Remote Work Buoyed Employment for Those Vulnerable to Severe COVID-19

March 22, 2022

Approximately 18% of the labor force in 2020 had a preexisting condition that classified them as highly vulnerable to severe illness or death from COVID-19, according to the Centers for Disease Control and Prevention (CDC). Using data from the 2020 National Health Interview Survey, I found that vulnerable workers did not experience a larger decline in labor force participation than workers not classified as vulnerable to severe COVID-19 illness. This may be due, in part, to the fact that vulnerable workers were more likely than nonvulnerable workers to be employed in occupations allowing for remote or socially distanced work.

Vulnerable Workers Remained in the Labor Force in 2020

In 2020 the CDC advised individuals with certain preexisting conditions to take extra precautions to avoid contracting the coronavirus. These conditions included, among others:

  • Severe disease of the kidneys, lungs, liver or heart
  • Cancer
  • Severe asthma
  • Diabetes
  • History of stroke
  • Body mass index (BMI) over 40

Individuals with such preexisting conditions may have reconsidered continuing to work in favor of isolating to avoid contracting the virus. However, despite the additional risk, the labor force participation of adult nonretirees vulnerable to severe COVID-19 illness was statistically unchanged from the end of 2019 to the end of 2020, according to my calculations from the National Health Interview Surveys. Over this same time frame, the share of employed individuals within this group fell from around 67.7% to around 64.8%. This decline is not statistically larger than the decline in the proportion of employed individuals in the nonvulnerable population, which fell from around 82.0% to 79.3%, again excluding retirees.

How were vulnerable workers able to mitigate the risk of contracting COVID-19 at work? First, they were more likely to be employed in occupations allowing for remote work, at 41.4% versus 37.3% for nonvulnerable workers. Additionally, vulnerable workers were less likely to have to work in close proximity to others when in person, at 32.5% versus 26.8% for the nonvulnerable population.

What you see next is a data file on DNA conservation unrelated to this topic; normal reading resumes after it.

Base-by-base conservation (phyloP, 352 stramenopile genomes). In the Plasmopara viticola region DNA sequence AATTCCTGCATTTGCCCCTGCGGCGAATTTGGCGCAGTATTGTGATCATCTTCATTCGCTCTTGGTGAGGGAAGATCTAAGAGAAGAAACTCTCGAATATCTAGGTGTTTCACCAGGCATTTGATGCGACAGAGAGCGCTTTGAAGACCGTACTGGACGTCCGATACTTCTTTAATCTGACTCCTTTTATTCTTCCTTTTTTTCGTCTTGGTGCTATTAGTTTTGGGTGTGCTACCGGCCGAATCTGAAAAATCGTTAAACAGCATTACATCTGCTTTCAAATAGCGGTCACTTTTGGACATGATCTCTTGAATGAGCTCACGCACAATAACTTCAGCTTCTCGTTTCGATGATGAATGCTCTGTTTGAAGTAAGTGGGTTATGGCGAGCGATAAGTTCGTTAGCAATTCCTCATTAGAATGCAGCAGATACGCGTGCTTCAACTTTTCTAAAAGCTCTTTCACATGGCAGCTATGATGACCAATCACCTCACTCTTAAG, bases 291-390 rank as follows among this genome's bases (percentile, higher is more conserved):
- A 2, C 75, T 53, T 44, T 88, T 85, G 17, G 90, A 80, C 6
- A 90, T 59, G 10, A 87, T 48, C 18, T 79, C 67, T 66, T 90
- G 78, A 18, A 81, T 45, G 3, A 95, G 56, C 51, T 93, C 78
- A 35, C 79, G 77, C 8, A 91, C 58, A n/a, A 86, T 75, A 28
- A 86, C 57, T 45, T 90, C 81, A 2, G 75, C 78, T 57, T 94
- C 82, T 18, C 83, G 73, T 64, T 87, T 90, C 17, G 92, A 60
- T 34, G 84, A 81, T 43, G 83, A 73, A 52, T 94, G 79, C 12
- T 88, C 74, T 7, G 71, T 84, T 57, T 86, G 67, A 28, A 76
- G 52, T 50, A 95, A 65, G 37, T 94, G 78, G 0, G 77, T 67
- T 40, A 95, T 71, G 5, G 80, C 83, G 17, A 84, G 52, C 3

Is Remote Work a Stabilizer for Disability Rolls?

Typically, Social Security Disability Insurance (SSDI) claims rise during recessions. However, claims fell by over 8.5% in both 2020 and 2021 relative to 2019; the COVID-19 recession lasted from February to April 2020. By the end of 2021, there were half a million fewer Americans on SSDI than there were at the end of 2019.

An open question is whether a shift toward more flexible work arrangements predicated by the pandemic will enable more individuals with health-related work limitations to remain in the labor force and contribute to the continued decline in SSDI rolls.

About the Author
Headshot of Amanda Michaud
Amanda M. Michaud

Amanda M. Michaud is an economist and research officer at the Federal Reserve Bank of St. Louis. She joined the St. Louis Fed in 2020. Read more about the author and her work.

Headshot of Amanda Michaud
Amanda M. Michaud

Amanda M. Michaud is an economist and research officer at the Federal Reserve Bank of St. Louis. She joined the St. Louis Fed in 2020. Read more about the author and her work.

This blog offers relevant commentary, analysis, research and data from our economists and other St. Louis Fed experts. Views expressed are not necessarily those of the St. Louis Fed or Federal Reserve System.


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